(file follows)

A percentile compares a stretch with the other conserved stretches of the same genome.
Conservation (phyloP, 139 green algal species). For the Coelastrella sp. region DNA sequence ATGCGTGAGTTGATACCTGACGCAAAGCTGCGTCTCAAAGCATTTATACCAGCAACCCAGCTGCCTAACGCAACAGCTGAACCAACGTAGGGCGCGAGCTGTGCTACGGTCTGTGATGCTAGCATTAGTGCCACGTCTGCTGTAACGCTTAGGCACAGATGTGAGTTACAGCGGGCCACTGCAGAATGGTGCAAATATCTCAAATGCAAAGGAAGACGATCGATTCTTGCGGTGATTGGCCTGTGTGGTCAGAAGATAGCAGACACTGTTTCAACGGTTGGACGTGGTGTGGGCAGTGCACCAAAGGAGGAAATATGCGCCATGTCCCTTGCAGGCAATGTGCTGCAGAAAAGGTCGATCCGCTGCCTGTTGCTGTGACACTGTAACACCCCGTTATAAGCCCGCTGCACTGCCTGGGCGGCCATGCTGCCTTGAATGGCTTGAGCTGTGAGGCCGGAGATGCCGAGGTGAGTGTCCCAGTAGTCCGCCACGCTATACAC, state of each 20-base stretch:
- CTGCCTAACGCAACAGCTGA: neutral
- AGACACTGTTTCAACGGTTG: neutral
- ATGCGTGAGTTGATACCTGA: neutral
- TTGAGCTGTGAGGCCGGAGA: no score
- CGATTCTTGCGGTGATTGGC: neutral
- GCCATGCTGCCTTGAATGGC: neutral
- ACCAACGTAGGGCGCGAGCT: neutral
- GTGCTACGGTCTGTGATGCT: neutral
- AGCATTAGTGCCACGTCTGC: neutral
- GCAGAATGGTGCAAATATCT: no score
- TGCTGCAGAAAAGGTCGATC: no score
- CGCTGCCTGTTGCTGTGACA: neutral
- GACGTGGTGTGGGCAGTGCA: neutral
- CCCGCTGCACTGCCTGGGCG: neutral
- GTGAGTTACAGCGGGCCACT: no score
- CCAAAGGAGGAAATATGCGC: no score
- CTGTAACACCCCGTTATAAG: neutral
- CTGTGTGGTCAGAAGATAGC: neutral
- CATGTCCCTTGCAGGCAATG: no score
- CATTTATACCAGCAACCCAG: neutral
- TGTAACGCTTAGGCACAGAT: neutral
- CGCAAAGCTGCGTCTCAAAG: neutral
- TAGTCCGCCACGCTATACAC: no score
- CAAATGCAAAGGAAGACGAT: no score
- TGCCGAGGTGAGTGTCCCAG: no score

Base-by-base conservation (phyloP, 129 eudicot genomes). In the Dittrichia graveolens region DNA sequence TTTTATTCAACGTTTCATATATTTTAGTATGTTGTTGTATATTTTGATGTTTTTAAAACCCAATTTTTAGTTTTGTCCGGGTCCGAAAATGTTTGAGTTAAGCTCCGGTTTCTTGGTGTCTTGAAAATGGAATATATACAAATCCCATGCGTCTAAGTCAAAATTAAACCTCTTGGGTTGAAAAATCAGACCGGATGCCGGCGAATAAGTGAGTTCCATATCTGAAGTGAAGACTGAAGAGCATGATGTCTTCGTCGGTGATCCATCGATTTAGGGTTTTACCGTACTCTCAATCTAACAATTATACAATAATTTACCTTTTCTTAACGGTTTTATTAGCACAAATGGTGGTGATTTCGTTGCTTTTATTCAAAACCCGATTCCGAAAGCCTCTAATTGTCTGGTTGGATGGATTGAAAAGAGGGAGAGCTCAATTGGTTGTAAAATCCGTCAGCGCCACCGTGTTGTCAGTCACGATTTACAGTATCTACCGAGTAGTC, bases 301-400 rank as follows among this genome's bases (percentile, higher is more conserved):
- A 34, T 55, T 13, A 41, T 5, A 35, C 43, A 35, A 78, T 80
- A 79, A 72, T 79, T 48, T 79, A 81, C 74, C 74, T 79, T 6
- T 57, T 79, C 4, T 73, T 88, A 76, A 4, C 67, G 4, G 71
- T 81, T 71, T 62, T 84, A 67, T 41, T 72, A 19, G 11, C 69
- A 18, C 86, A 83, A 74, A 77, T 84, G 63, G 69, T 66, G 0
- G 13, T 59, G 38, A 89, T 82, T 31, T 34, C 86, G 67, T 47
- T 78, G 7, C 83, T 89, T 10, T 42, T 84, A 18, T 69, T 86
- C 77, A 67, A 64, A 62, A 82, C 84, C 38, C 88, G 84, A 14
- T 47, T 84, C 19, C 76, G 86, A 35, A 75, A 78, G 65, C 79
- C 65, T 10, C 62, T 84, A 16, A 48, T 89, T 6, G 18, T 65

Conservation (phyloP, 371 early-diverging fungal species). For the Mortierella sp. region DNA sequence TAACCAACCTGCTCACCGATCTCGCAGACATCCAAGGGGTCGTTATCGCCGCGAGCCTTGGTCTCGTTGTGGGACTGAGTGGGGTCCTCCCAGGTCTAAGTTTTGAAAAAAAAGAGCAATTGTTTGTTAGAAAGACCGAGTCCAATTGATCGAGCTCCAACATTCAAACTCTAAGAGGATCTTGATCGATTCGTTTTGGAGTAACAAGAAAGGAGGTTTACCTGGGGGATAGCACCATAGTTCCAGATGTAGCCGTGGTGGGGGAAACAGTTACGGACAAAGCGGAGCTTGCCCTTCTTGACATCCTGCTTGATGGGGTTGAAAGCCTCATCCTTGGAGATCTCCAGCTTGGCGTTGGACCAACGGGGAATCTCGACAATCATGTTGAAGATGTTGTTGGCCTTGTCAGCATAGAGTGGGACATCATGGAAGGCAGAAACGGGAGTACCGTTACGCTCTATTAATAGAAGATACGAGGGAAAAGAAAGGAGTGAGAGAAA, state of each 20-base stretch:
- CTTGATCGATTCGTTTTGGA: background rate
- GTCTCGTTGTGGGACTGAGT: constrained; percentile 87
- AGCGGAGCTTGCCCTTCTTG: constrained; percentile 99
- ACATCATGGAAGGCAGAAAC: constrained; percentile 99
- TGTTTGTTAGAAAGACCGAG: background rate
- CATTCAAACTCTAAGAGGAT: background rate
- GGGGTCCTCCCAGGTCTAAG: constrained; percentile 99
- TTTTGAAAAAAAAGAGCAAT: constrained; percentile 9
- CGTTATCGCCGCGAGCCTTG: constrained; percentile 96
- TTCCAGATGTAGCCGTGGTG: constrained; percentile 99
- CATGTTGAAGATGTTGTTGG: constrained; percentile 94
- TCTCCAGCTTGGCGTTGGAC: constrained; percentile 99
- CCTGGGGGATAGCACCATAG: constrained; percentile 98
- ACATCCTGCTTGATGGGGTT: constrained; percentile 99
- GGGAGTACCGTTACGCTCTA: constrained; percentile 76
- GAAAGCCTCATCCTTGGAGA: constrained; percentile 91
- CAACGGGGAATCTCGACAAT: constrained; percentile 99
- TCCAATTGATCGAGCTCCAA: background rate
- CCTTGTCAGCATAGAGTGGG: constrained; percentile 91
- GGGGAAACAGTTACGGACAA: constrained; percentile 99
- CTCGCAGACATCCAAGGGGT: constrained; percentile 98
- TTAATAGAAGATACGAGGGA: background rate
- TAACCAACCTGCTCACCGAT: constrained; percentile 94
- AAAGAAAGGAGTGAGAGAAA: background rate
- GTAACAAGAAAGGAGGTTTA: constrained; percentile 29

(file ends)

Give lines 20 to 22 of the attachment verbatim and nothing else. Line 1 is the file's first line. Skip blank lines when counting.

- CTGTGTGGTCAGAAGATAGC: neutral
- CATGTCCCTTGCAGGCAATG: no score
- CATTTATACCAGCAACCCAG: neutral